The Paris attacks trial on Thursday heard from two police witnesses. The first explained the way in which Islamic State organised its overseas terrorist operations. The second outlined the grisly career of Abdelhamid Abaaoud, one of the Paris killers, himself shot dead by police four days after the November 2015 attacks he helped to mastermind, like reported by rfi.fr.
Two things were made abundantly clear by Thursday’s evidence before the special criminal court in Paris.
The first is that Islamic State was an extremely well organised structure. The second is that certain members of the organisation were capable of an indescribable level of cruelty.
The court was shown images of the deliberate burning to death of a captured Jordanian pilot, and we were reminded of the exploits of Abdelhamid Abaaoud, laughingly dragging the bodies of eight victims at high speed in the wake of a powerful vehicle.
In the tragic catalogue of inhumanity exposed by this trial, this was an exceptionally bad day.
The administration of terror
The first witness, 948 SI, an anonymous senior investigator working for the French intelligence services, testified by video link. He was never visible on the courtroom screens, the image purposely blurred to protect his identity.
His evidence had two main axes.
He first explained how Islamic State carefully planned and organised overseas terrorism from its Syrian headquarters.
Then he outlined what the French police know of the Syrian activities of seven key figures allegedly involved in the Paris attacks.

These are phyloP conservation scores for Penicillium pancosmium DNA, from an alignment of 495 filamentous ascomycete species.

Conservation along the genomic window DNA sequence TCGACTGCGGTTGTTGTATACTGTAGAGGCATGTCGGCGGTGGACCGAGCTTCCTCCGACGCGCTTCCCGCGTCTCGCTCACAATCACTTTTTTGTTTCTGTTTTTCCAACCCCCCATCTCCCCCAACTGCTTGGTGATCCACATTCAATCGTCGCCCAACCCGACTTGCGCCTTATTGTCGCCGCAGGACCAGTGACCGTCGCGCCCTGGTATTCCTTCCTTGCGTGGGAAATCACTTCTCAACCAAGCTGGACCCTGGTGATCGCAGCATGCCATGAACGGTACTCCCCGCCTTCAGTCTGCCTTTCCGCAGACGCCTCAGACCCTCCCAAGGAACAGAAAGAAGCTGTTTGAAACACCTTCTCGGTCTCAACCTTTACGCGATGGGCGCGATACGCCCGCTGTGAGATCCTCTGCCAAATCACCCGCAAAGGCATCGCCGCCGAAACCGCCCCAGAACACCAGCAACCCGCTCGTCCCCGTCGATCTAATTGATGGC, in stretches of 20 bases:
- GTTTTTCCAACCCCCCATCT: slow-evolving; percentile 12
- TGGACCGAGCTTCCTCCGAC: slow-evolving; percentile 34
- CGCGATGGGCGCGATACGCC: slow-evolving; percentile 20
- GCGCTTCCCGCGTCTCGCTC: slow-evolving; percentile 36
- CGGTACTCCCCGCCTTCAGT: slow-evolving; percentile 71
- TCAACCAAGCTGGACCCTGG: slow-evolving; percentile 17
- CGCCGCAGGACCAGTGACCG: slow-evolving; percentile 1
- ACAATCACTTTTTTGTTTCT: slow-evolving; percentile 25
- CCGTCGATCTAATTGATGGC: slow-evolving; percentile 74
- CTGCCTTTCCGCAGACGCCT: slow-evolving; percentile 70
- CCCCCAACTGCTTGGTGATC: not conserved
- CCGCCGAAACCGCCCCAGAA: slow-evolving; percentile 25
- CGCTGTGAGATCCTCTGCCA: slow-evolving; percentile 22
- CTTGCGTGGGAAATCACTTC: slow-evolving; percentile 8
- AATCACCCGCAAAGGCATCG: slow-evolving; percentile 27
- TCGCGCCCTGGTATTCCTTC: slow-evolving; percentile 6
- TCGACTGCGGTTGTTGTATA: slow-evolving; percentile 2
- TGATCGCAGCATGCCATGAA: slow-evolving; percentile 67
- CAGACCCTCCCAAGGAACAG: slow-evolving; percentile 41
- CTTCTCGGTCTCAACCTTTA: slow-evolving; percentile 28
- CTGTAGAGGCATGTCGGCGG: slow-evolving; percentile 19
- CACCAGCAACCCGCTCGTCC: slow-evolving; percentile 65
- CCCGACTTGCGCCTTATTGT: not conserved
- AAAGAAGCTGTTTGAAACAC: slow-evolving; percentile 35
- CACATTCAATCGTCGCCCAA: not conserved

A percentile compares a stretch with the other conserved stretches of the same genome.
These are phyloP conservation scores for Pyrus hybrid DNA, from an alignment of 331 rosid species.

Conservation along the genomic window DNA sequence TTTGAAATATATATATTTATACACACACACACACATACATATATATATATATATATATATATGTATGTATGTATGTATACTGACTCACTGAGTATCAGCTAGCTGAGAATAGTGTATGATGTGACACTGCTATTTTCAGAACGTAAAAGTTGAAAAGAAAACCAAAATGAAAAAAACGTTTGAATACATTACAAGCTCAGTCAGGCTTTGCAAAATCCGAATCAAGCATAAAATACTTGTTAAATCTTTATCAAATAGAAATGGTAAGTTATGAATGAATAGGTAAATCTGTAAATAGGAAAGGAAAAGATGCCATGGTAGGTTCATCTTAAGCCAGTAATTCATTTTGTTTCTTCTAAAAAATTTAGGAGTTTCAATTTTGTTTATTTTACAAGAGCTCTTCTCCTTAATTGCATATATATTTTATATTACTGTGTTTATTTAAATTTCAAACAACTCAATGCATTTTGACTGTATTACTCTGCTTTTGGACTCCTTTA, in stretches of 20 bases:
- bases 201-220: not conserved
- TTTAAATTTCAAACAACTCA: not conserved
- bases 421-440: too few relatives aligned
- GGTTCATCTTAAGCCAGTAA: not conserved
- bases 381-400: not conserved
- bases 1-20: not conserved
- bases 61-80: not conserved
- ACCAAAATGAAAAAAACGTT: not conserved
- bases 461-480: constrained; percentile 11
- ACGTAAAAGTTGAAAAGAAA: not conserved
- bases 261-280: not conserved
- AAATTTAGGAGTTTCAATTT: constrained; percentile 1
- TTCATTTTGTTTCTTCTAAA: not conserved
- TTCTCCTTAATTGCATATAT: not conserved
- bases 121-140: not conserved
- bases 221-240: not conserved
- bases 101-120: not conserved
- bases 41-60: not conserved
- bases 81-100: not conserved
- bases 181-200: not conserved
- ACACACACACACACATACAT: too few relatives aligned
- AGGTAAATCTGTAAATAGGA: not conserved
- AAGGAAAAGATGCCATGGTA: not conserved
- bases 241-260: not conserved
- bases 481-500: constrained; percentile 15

If you previously imagined that Islamic State was a confused rabble of disaffected youngsters with powerful weapons, taking advantage of the Syrian civil war and a barbaric interpretation of Islam to murder people with impunity, you were wrong.
Not for the first time in this trial, we were reminded that the men behind IS were very serious about establishing a “state”. Every aspect of the terrorist operation was conceived to mimic the institutions offered by real nations.
On Thursday, the spotlight fell on the military organisation of Islamic State, specifically the units responsible for the elaboration and successful completion of overseas attacks.
Two specific units were involved.
The first was a sort of elite Pretorian Guard called Liwa Abou Bajr as Saddiq, described to the court as “the pivot of overseas operations”.
Members were selected for their bravery in battlefield situations, for their ideological commitment, for their physical condition. They could not marry or be married; they underwent intensive religious training to reinforce their determination.
They fought in key battles in Syria and Iraq. Crucially, they also provided the operatives for attacks in Paris and Brussels, as well as for the failed projects targeting the Thalys high-speed train and Amsterdam airport.
The efforts of these men were directed by an IS cell know as Copex, responsible for the coordination of exterior operations.
Projects were considered on the basis of their likely political and strategic impact.
Would an attack enhance the organisation’s global standing among its adherents? Would it put pressure on the government of an enemy state to soften its attitude to IS?
Once a project had been validated by the top IS council, the Lajna Al Moufawada, the necessary personnel were selected, financial and logistical support were organised, and the group was turned loose with a high level of autonomy as to the choice of targets, the timing, and the local organisation of any attack.
That seems to be how the 13 November 2015 Paris massacres were conceived, coldly debated by serious, determined men thousands of kilometers away, and then left in the hands of the selected members of an elite fighting force.